Eliza Carthy Band
The Concert Hall
Friday 14th October 2011
Support: Marry Waterson & Oliver Knights
It’s dispiriting for performers to be in a fair-sized classical concert hall with a very small audience. In Eliza Carthy’s case in Poole, Bob Dylan had hoovered up swathes of her potential audience, just five miles away at Bournemouth BIC, a show which he characteristically insisted was all-standing to nearly double the capacity. That’s around 4000 to 5000 potential customers gone. I knew of four people who would have gone to see Eliza Carthy if Dylan hadn’t been pissing on his legend in his shattered voice just down the road. She should take comfort in the fact that those who did come, had made the choice, and chosen her. And we were delighted that we did. If she’d been playing The Tivoli, Wimborne or The Regent, Christchurch it would have been near full, so felt much better on stage. We didn’t know if we helped the effect … in the support set we were front row dead centre and couldn’t see Marry Waterson’s face behind the mics. We moved back to the empty row three, as did our neighbours for the main set.
Eliza Carthy had a four piece band: drums, keyboards (piano, accordion, Hammond), cello, 5-string double bass. She played violins, accordion, electric guitar and what she called an “electric 4-string guitar sort of thing.” Names weren’t clear, but she said the bassist (David Donaghue???) had had to learn the material “just for this one gig” and when the encores came she asked if he knew the song, and he demonstrated it and said he could manage. And he did. All five people on stage sang.
Her set is dominated by songs from the latest album, Neptune, and the amps and keyboards have fishes and starfish attached to them under a large moon, with a giant shell in front of the drum cage. Drum cage? The drums are surrounded by tall perspex shields forming a cage, leading to the inevitable drummer jokes from our neighbours before the show. I mentioned Animal from The Muppets myself. I’ve never seen it on stage before, though the drums are usually isolated by sound baffles or in a separate section in studios to stop the sound bleeding into the other mics. This meant close attention was being paid to the sound mix, rather than that the drummer had halitosis. The drummer, who was superb, used padded sticks a lot. I empathized, because the last spoken voice recordings we did was in a music studio, and that saw me with stomach rumbles after lunch, meaning I was banished to isolation in the drum booth. I know what a lonely life it is sitting with a drum kit behind glass in an isolation ward.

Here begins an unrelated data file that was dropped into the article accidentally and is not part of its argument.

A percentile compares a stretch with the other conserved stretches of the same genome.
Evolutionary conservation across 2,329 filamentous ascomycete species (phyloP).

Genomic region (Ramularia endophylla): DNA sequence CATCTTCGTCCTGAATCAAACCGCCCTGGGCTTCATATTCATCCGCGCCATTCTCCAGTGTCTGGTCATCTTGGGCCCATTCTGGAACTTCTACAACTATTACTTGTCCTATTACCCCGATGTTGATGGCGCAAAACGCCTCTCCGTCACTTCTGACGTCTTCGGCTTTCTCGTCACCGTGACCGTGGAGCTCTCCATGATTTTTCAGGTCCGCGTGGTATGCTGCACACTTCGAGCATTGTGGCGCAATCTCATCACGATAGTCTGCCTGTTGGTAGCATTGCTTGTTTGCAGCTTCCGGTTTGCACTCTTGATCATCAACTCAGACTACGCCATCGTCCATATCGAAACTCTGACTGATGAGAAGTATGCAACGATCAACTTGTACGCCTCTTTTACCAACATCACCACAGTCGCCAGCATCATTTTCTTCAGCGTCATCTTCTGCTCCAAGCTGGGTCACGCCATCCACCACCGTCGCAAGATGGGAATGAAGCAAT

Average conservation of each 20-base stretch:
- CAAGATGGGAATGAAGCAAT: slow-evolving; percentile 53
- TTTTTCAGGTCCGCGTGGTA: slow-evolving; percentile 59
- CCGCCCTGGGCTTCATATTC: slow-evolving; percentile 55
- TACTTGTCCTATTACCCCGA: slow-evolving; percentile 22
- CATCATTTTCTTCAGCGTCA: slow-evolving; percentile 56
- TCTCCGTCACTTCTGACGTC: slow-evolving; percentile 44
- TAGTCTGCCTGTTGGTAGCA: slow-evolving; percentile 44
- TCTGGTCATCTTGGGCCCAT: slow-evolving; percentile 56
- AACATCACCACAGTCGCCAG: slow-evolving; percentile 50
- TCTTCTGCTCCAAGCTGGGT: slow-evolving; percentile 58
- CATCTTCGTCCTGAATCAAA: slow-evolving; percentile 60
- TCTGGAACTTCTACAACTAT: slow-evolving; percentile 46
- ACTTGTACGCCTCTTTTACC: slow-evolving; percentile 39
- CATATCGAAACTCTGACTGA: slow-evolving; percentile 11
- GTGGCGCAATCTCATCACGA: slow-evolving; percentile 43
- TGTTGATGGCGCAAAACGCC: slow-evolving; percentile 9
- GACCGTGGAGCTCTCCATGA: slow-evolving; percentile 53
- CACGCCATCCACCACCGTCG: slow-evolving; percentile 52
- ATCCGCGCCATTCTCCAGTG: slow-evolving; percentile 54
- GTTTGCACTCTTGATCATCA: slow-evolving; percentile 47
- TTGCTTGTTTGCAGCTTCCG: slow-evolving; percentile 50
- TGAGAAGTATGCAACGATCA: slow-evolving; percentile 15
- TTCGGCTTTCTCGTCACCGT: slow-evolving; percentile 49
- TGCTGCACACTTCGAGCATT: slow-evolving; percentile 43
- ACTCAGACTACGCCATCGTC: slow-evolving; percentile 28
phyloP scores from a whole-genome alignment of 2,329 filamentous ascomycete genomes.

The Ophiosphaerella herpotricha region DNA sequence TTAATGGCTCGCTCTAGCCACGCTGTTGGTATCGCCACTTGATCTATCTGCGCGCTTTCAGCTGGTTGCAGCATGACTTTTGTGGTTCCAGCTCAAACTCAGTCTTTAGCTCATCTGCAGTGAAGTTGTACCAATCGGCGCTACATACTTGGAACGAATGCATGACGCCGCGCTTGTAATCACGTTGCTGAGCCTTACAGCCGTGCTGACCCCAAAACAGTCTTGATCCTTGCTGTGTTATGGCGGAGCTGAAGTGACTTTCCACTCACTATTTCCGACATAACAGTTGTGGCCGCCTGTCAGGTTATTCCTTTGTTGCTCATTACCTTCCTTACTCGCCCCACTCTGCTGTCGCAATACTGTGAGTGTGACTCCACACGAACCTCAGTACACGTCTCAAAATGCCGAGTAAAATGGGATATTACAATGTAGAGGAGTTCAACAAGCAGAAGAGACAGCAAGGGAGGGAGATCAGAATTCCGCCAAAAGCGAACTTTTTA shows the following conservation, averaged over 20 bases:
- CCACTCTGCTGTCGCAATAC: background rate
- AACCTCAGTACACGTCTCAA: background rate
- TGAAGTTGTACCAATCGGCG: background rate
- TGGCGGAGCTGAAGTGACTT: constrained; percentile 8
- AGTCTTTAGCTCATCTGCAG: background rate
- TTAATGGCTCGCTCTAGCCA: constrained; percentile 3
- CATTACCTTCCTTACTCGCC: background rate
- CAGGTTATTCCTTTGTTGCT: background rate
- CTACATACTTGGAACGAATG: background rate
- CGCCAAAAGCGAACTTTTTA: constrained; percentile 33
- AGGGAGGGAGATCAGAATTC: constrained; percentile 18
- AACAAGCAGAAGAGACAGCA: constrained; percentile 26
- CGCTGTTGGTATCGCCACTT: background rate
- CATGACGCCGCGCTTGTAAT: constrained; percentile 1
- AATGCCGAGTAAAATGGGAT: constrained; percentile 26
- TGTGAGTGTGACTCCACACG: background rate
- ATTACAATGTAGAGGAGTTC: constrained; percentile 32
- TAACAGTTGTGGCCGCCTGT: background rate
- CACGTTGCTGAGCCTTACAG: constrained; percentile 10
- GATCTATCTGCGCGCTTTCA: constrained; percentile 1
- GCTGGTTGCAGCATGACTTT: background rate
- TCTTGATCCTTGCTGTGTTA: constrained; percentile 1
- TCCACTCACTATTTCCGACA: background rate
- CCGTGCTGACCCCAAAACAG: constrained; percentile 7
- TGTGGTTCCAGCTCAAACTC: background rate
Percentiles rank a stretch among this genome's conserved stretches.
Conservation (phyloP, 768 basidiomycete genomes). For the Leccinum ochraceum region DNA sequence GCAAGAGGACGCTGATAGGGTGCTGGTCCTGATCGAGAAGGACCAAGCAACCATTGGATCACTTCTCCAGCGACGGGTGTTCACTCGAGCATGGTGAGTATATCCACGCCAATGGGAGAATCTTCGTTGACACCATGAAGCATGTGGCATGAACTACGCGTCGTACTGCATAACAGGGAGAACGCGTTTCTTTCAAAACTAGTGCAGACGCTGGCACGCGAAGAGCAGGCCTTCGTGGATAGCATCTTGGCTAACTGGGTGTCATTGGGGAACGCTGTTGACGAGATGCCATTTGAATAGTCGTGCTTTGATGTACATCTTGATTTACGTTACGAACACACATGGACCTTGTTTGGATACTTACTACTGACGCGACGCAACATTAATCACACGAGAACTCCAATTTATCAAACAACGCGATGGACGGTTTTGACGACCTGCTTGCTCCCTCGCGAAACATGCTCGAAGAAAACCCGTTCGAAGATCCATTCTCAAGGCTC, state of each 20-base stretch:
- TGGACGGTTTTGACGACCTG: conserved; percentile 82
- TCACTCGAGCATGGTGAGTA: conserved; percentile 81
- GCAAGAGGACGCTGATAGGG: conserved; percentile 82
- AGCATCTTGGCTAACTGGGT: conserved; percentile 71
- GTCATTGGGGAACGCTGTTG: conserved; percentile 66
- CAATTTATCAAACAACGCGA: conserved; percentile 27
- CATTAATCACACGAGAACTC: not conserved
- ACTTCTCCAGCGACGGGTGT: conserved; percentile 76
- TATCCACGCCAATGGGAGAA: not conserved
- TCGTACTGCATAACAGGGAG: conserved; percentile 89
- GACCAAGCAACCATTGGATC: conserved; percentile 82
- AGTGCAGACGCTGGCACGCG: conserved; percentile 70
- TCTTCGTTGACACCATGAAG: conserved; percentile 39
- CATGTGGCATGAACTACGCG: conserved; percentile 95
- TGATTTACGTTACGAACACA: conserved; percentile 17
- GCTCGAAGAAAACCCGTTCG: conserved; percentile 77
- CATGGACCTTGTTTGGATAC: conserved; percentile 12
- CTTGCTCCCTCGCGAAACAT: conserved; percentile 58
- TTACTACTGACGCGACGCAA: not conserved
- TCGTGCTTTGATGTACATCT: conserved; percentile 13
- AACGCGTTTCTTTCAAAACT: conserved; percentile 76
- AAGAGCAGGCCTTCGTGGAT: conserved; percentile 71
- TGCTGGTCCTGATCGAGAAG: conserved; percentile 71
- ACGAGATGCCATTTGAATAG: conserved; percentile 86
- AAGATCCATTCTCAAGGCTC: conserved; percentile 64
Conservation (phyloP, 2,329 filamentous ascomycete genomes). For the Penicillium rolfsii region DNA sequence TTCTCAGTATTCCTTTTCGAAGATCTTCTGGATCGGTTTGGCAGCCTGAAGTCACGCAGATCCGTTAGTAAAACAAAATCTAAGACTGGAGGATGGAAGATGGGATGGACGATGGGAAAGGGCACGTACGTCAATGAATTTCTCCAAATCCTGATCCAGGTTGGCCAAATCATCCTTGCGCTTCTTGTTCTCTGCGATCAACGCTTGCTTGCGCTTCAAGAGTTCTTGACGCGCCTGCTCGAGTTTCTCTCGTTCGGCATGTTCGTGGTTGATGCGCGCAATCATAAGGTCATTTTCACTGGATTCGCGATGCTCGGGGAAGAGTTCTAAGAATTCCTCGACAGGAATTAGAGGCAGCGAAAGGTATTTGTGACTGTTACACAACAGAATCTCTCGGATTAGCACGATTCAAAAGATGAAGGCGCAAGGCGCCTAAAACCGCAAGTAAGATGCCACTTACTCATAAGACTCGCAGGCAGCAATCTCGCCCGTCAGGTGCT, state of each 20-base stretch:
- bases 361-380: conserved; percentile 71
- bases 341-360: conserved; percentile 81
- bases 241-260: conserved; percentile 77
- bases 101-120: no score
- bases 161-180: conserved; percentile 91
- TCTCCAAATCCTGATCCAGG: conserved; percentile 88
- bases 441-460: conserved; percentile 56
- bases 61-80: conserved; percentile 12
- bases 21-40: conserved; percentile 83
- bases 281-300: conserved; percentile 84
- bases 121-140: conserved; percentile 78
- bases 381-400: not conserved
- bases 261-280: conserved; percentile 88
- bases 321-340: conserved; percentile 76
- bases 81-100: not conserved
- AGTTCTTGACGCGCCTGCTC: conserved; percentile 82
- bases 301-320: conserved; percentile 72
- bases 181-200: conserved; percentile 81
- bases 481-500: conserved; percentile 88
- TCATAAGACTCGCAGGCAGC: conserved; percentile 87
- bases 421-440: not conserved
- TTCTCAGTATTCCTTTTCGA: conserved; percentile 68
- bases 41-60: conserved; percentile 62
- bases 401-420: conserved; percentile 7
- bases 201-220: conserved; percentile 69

The three best group (Simone Felice was solo) shows I’ve seen this year … Decemberists, The Unthanks, The Eliza Carthy Band … are all ‘avante-folk’. Eliza Carthy is the least “folk” of the three. She sets off her show by having her cousins Marry Waterson and Oliver Knights as support. That’s beautifully performed folk. She contrasts. That’s where she came from, but not where she’s been for a long time. The musical comparison that kept coming to mind in the theatrical, swirling songs was Kurt Weill. The originality is high, and she has moved away from classification.
She did a Neptune heavy set, the second number with a long hilarious intro was Blood On My Shoes. We also got War, Monkey, Hansel (Breadcrumbs), Thursday and one of my top ten tracks of 2011, the beautiful Revolution. Revolution is one of the most conventional pieces musically. Mr Magnifico from Dreaming of Breathing Underwater was a major non-Neptune piece, showcasing drummer Willy Molleson (that name I did catch) on lead vocals from within his cage. The ender for the main show was from Neptune, a rousing stomping Britain is A Car Park with the whole band on full form. We got two encores, but 90 minutes is what you’d expect in the circumstances. It’s bold to base so much of the show on the new album, but a highly-appreciated move too. It’s what we were hoping to hear.
Eliza Carthy is a great, charismatic performer, playing violin while singing AND stomping around. She gives off extremely good vibes (hard to do with the draughts blowing through a hall with too few people). After I saw her with The Imagined Village, I realized she’s not a singer to miss. My only regret was that I bought Neptune when it came out so couldn’t stand in line to buy a copy from her own hand after the show. I wanted to mention that way back in the 60s, I shared a train compartment with her dad, Martin Carthy. He asked if I minded him practising his guitar (there were only two of us heading north). So I got a personal recital.